Usually when you hit bankruptcy, that’s about as bottom as you’re going to get.
But in this case, Dominick’s may have found a new low.
The now defunct chain of grocery stores here in Chicago thought it had a winner in 2009 when it ran an advertisement for its steaks above a picture of Chicago Bulls legend Michael Jordan that didn’t do too well. In fact, just two customers redeemed $2 off coupons attached to the ad for cut-price steaks.
Jordan will appear in court today here is in Chicago where he’ll go after the now failed chain for illegally using his identity to the tune of 10 million bucks.
Jury selection in what’s expected to be a weeklong trial begins Tuesday at the Everett M. Dirksen U.S. Courthouse, and Jordan is expected to testify.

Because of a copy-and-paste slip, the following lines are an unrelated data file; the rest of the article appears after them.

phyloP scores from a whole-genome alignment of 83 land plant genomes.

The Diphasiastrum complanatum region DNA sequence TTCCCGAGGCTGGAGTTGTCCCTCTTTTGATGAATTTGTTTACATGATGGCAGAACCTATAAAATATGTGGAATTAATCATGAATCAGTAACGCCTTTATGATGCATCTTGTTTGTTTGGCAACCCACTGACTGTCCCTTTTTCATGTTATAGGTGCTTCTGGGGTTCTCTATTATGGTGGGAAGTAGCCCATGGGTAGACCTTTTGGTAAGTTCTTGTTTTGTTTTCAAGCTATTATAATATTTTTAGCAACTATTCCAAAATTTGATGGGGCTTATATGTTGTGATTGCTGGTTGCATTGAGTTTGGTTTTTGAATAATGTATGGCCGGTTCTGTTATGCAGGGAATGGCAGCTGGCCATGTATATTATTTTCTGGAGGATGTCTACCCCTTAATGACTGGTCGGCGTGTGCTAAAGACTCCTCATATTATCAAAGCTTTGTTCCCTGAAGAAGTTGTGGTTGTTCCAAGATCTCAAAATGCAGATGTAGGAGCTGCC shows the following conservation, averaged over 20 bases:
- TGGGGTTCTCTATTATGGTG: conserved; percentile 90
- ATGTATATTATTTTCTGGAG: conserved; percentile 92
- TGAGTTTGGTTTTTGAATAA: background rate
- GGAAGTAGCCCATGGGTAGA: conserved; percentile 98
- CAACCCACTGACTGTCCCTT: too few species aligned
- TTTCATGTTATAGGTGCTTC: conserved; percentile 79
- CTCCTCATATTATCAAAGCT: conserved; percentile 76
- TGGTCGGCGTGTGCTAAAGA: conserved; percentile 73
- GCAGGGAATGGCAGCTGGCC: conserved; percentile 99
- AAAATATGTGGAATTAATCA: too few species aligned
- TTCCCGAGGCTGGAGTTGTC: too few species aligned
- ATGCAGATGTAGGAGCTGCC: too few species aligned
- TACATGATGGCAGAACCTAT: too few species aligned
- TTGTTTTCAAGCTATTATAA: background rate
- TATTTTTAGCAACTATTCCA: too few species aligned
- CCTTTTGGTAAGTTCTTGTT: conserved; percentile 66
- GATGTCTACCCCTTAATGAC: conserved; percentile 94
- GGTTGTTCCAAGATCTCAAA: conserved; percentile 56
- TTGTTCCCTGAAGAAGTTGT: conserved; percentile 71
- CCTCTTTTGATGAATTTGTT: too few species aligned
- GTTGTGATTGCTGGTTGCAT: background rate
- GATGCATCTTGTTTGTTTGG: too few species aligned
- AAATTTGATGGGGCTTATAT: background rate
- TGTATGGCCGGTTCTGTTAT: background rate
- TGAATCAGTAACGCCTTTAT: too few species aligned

Dominick’s has already been found liable by the judge.
The only question left for jurors: just how much should Dominick’s pay for its unauthorized use of Jordan’s image?
Deals with Nike, Gatorade, Hanes and other sponsors that ensure Jordan is still the world’s best-paid athlete, more than a decade after his retirement, are likely to come under scrutiny during the case.
Experts hired by Jordan say the value of his image should be determined by those “bundled” contracts — meaning Dominick’s should pay millions.
But experts hired by Dominick’s say the fair market value of Jordan’s image in a single print ad is worth far less than those mega deals. They asked the judge to use a special questionnaire to weed out potential jurors who might be star struck by Jordan, a request the judge refused.
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Can you really get blood from a stone?
Source: Chicago Tribune